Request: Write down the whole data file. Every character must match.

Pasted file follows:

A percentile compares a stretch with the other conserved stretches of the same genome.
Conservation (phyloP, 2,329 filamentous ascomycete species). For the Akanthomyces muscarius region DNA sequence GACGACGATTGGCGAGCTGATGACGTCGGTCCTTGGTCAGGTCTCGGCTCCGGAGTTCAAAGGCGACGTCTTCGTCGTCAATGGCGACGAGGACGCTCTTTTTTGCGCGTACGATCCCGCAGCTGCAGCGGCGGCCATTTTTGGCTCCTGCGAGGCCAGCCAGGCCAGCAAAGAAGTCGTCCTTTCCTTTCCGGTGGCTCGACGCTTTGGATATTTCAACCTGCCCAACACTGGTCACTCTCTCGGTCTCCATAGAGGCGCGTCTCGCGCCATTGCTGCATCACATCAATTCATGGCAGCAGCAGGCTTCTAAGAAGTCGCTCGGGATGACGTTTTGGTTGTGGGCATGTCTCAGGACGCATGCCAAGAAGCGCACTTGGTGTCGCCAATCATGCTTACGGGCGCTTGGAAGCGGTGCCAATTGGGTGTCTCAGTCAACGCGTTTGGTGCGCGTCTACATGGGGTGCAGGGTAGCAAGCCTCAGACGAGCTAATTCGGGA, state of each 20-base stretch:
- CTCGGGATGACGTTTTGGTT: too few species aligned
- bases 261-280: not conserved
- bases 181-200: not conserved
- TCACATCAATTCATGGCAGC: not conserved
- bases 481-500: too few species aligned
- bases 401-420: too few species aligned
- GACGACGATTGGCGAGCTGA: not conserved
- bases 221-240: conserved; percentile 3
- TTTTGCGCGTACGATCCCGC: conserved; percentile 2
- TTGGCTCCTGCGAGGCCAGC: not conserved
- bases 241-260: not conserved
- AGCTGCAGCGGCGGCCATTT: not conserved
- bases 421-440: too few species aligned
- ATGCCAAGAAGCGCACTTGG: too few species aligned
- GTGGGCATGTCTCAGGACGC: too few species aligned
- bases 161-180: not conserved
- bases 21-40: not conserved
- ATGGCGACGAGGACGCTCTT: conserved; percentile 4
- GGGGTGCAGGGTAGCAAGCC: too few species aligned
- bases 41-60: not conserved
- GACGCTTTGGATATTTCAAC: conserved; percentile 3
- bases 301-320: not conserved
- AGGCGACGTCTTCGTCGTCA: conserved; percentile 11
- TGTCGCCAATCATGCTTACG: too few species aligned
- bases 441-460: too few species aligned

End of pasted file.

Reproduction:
A percentile compares a stretch with the other conserved stretches of the same genome.
Conservation (phyloP, 2,329 filamentous ascomycete species). For the Akanthomyces muscarius region DNA sequence GACGACGATTGGCGAGCTGATGACGTCGGTCCTTGGTCAGGTCTCGGCTCCGGAGTTCAAAGGCGACGTCTTCGTCGTCAATGGCGACGAGGACGCTCTTTTTTGCGCGTACGATCCCGCAGCTGCAGCGGCGGCCATTTTTGGCTCCTGCGAGGCCAGCCAGGCCAGCAAAGAAGTCGTCCTTTCCTTTCCGGTGGCTCGACGCTTTGGATATTTCAACCTGCCCAACACTGGTCACTCTCTCGGTCTCCATAGAGGCGCGTCTCGCGCCATTGCTGCATCACATCAATTCATGGCAGCAGCAGGCTTCTAAGAAGTCGCTCGGGATGACGTTTTGGTTGTGGGCATGTCTCAGGACGCATGCCAAGAAGCGCACTTGGTGTCGCCAATCATGCTTACGGGCGCTTGGAAGCGGTGCCAATTGGGTGTCTCAGTCAACGCGTTTGGTGCGCGTCTACATGGGGTGCAGGGTAGCAAGCCTCAGACGAGCTAATTCGGGA, state of each 20-base stretch:
- CTCGGGATGACGTTTTGGTT: too few species aligned
- bases 261-280: not conserved
- bases 181-200: not conserved
- TCACATCAATTCATGGCAGC: not conserved
- bases 481-500: too few species aligned
- bases 401-420: too few species aligned
- GACGACGATTGGCGAGCTGA: not conserved
- bases 221-240: conserved; percentile 3
- TTTTGCGCGTACGATCCCGC: conserved; percentile 2
- TTGGCTCCTGCGAGGCCAGC: not conserved
- bases 241-260: not conserved
- AGCTGCAGCGGCGGCCATTT: not conserved
- bases 421-440: too few species aligned
- ATGCCAAGAAGCGCACTTGG: too few species aligned
- GTGGGCATGTCTCAGGACGC: too few species aligned
- bases 161-180: not conserved
- bases 21-40: not conserved
- ATGGCGACGAGGACGCTCTT: conserved; percentile 4
- GGGGTGCAGGGTAGCAAGCC: too few species aligned
- bases 41-60: not conserved
- GACGCTTTGGATATTTCAAC: conserved; percentile 3
- bases 301-320: not conserved
- AGGCGACGTCTTCGTCGTCA: conserved; percentile 11
- TGTCGCCAATCATGCTTACG: too few species aligned
- bases 441-460: too few species aligned